Neither the amusement or the airline industry is in the business of killing or maiming their customers. It's bad business.
I am all for amusement park safety, but I also believe that we need to stop regulating everything and let the free-market system take care of things on it's own.
For what it's worth, the system worked here for Kaitlyn. She got a decent settlement for her pain and suffering. The parks, not just Six Flags, re-evaluated their drop towers, and made adjustments in the process. No one told them to do this. They did it so they did not have similar accidents and end up with huge lawsuits in the process.
And for Charles, I only pointed out that he was a champion against torture. I never said I agreed with him ;) Honestly, he is one of the most liberal members of congress. For some people that might be a good thing. I can't stand that myself. Still, I gotta be honest and say that he isn't wasting any more money on pet projects than any other senator or congressman is. All politicians are good liars and they will say or do anything to get elected.
Anyway, Jeff has done a good job with my perspective on this. If we run the clock back to 1999 when Ed Markey first introduced his legislation, two things we could count on: First, the nation would be $5,000,000 poorer from allocations to the CPSC. Not a lot, but it's still $5M. And second, Kaitlyn Lasitter would still be short about a foot and a half. I'm sorry, but the CPSC is not in the business of doing proactive incident prevention, except to the point of trying to avoid preventing repeated mistakes. If the SFKK incident was caused by a design or maintenance problem (and we don't *really* know that yet) then the CPSC methodology would require that the incident occur before anything would be done to prevent it.
About the only thing that would be different is that the other drop towers might still be closed today pending the outcome of the CPSC investigation. That's about the only thing that would be different if Markey's bill had passed.
--Dave Althoff, Jr.
The last time this was done was WWII and before that the Great depresion.
Someone hit the nail on the head, The more govt. regulation there is just means more $$ for someone.
I hope like hell Kaitlyn just gives her message and moves on without being paraded around as a tool like Cindy Sheenan (Again another tragic case turned pimped to death by polititians.)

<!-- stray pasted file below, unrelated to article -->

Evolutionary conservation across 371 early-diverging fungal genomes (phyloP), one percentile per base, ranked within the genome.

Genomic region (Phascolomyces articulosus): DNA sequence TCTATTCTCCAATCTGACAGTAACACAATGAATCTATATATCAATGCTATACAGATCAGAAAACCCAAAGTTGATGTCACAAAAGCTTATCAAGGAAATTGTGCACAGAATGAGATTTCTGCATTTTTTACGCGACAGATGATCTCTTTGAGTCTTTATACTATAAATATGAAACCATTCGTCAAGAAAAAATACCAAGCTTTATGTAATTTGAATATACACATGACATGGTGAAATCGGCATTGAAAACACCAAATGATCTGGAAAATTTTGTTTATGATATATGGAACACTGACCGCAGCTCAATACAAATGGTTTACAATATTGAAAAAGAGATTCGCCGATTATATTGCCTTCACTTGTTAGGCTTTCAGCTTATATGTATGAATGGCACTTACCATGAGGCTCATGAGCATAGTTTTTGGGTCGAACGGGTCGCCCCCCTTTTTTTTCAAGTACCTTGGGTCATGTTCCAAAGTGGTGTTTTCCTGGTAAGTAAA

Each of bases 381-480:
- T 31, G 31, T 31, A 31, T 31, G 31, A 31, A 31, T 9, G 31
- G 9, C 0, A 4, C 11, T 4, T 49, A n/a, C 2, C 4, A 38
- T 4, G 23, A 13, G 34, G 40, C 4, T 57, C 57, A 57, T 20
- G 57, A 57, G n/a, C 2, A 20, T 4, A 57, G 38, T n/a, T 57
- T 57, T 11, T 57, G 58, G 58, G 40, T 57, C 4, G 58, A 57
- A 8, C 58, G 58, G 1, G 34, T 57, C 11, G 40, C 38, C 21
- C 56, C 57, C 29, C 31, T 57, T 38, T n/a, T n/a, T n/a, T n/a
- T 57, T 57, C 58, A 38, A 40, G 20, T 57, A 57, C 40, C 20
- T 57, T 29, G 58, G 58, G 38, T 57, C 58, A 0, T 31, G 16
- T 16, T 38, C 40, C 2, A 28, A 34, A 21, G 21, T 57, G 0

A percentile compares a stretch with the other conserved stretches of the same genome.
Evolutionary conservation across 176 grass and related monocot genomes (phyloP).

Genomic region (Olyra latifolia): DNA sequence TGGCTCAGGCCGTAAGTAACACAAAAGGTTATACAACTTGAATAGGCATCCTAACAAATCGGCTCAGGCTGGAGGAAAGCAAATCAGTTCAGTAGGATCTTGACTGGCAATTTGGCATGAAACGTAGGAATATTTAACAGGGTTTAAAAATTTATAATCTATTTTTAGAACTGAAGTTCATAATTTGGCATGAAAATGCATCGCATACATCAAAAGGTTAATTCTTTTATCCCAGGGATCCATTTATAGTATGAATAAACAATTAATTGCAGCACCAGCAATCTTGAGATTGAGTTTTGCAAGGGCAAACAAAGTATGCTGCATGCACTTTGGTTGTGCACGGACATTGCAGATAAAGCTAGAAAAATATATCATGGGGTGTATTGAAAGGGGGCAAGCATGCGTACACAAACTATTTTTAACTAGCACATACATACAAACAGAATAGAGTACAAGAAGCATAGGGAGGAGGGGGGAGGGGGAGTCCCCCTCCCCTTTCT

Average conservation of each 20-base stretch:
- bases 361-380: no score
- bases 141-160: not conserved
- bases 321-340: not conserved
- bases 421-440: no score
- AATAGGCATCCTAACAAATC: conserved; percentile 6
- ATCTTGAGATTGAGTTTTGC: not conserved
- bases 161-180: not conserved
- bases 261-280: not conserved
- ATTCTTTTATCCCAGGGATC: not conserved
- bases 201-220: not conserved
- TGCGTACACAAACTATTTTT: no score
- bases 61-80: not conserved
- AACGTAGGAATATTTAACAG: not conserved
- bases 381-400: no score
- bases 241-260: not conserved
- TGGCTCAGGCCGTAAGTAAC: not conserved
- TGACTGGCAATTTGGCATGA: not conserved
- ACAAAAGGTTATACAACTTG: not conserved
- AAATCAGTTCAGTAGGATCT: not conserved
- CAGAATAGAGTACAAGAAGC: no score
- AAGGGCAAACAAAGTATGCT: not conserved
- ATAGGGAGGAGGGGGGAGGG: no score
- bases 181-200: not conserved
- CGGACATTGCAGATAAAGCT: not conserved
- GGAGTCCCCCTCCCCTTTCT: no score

Chuck, not trying to sound insensitive, Just factual.
One of the problems though from what I understand is the resistance of such companies as Disney and Universal to let inspectors in because they're worried that secrets will be let out as to how some of the attractions work. But, I don't think it hurts to have a second set of eyes inspecting attractions.
Every time there is a problem with a California ride they government hijacks the ride and the resulting state reports have in some instances failed to place blame where it was due.
I agree with Jeff that Markey appears to be using Kaitlyn. She's being feed lines and is clearly not informed on the overall situation, for which there is none.
Dave is absolutely right that Markey's bill wouldn't have prevented this accident.
Did anyone else notice that Kathy Fackler has in her most recent editorial stated the causes of the Superman accident as if they're fact instead of hearsay.
*** This post was edited by egieszl 5/16/2008 12:37:54 AM ***
Here's what I don't understand. If Markey really wants to do some good with amusement ride safety, why not...
1) Set a target standard for all states to follow, with the threat of Federal intervention, preferably based on industry standards.
This is why we have a uniform set of building codes and traffic laws. Those things are not Federally regulated, but the localized variations are minimal enough that the standards are reasonably consistent. Why? Because the legislation is based on industry standards.
2) Establish a specific program for registering amusement rides and collecting incident data.
3) Establish an incident response team to handle ride incidents in the same way that the NTSB handles aviation incidents
Any of those things would be a lot more effective than simply granting the CPSC the authority to do what other agencies are already doing.
--Dave Althoff, Jr.